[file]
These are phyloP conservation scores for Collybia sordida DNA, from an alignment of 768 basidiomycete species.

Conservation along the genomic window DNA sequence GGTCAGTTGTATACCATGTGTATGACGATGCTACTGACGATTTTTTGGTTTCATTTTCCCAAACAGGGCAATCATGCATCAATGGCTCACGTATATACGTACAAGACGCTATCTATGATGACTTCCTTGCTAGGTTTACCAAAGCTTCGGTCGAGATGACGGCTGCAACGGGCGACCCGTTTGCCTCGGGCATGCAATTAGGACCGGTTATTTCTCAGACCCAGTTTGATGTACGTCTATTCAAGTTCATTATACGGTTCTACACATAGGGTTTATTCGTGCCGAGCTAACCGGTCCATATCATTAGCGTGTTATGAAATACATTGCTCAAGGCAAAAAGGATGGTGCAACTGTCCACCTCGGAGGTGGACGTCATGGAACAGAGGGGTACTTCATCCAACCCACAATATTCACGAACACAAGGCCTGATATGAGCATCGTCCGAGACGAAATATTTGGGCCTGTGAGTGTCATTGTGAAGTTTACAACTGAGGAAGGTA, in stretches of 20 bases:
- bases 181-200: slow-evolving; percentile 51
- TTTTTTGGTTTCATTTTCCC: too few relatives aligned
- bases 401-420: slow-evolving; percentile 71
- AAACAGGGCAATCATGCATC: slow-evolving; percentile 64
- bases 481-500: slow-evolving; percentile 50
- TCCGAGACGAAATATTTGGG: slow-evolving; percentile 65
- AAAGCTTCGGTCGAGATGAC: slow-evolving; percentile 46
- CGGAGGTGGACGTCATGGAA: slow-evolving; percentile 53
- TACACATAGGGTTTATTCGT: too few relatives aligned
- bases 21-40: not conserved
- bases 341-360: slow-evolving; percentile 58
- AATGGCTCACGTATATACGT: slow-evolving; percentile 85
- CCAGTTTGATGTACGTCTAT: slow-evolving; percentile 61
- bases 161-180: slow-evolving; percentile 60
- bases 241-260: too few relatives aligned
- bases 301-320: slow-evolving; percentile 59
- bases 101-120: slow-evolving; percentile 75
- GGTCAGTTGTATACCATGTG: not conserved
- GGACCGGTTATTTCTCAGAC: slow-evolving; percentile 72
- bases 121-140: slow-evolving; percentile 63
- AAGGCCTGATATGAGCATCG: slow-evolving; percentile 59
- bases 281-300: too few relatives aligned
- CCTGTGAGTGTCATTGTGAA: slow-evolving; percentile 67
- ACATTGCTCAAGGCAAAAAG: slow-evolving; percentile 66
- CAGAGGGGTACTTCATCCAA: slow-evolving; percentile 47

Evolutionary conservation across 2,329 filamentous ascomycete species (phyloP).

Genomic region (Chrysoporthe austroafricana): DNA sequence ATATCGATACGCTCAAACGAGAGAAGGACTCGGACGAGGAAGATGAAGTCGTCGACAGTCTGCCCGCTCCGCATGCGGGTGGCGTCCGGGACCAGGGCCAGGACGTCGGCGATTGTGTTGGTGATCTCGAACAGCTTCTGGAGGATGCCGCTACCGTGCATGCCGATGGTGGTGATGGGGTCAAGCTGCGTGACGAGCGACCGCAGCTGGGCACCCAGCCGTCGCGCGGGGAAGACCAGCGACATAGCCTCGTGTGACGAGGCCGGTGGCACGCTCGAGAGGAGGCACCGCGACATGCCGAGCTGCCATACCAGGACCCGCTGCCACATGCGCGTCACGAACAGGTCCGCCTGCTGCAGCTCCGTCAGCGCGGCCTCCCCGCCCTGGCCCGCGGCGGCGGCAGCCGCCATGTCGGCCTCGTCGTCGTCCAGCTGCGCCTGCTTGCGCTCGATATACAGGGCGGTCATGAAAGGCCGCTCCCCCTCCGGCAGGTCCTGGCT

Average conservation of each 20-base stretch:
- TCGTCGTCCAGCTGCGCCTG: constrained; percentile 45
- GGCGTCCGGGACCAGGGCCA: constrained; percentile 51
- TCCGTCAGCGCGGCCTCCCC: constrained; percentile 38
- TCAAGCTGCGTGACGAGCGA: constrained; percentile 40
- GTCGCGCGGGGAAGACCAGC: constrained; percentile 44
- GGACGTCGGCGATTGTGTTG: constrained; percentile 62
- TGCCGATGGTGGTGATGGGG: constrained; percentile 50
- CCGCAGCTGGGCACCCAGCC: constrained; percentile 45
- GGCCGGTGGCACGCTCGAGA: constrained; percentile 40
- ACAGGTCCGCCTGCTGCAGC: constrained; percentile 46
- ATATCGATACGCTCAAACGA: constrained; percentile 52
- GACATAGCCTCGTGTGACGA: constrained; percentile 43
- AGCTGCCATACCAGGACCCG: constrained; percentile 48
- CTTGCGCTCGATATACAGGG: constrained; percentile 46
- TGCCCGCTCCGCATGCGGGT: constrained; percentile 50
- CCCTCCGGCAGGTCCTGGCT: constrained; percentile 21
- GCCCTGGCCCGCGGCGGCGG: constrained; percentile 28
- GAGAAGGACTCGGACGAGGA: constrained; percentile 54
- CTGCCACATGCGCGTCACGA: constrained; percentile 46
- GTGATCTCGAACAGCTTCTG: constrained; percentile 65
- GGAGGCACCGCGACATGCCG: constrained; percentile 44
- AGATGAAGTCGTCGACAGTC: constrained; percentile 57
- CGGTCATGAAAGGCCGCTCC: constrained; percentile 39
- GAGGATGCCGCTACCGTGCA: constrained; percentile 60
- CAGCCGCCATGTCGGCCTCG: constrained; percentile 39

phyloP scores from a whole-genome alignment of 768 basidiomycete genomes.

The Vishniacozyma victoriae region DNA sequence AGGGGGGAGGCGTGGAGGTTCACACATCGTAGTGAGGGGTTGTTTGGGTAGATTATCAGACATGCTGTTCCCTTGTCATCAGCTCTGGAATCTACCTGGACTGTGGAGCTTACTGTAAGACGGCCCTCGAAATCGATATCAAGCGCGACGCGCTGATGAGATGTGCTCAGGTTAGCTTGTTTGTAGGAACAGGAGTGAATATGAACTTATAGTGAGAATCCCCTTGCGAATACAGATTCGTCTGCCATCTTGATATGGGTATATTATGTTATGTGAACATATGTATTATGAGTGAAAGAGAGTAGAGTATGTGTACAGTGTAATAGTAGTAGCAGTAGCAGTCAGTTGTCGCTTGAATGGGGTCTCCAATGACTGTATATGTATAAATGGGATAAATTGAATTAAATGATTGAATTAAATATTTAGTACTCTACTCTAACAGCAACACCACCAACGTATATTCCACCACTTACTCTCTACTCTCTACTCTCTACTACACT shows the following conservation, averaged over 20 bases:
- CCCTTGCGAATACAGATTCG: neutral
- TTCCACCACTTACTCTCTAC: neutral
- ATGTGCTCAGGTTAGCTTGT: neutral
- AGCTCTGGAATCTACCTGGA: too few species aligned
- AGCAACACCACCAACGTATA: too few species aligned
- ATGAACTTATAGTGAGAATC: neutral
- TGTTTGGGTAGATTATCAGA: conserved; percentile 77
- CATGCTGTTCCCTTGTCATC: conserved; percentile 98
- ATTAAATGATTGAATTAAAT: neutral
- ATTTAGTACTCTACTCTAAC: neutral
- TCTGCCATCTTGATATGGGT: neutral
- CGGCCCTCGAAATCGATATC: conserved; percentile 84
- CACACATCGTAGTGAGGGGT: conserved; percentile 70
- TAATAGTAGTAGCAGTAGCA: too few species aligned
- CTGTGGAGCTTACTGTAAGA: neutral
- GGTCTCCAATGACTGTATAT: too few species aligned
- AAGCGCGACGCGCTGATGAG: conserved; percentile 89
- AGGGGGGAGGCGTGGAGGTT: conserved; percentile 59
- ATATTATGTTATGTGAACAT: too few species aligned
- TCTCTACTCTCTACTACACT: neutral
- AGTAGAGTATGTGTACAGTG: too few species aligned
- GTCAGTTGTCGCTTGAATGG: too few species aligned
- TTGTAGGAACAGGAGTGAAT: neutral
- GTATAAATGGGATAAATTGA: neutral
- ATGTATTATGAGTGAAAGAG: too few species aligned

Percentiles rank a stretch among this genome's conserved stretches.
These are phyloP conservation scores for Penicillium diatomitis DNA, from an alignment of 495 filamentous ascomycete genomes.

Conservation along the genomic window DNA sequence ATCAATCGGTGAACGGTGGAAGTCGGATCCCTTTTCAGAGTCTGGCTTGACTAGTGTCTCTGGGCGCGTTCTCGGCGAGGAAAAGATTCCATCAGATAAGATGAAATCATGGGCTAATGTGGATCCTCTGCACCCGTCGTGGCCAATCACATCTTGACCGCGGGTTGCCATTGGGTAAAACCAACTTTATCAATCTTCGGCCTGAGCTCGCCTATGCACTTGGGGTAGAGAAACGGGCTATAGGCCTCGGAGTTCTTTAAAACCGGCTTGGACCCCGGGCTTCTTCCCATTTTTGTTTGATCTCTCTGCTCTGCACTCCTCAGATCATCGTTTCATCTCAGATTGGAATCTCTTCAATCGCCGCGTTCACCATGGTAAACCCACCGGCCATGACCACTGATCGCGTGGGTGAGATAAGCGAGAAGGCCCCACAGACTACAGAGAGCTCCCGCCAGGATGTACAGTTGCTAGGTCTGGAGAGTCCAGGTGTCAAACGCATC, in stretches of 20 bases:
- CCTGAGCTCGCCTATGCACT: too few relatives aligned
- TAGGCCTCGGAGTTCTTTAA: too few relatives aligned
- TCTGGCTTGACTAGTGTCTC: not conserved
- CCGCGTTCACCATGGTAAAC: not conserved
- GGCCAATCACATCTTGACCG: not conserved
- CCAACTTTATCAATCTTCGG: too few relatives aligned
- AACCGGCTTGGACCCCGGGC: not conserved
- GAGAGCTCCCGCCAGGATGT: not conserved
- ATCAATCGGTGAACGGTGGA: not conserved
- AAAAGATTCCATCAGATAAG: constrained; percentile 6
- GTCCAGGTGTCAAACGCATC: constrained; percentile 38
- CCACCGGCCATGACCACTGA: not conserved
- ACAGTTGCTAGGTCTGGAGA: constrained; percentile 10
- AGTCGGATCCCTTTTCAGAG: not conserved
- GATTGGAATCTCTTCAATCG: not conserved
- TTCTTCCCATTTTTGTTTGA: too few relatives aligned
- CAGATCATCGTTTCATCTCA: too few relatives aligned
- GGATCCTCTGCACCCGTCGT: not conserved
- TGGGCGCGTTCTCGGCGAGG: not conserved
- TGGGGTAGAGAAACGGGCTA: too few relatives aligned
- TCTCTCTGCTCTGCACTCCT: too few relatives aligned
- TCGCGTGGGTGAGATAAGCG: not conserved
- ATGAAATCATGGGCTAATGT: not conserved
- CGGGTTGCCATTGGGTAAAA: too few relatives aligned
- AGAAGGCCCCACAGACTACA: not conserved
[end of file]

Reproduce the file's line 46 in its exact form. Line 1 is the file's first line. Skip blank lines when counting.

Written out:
- CCCTCCGGCAGGTCCTGGCT: constrained; percentile 21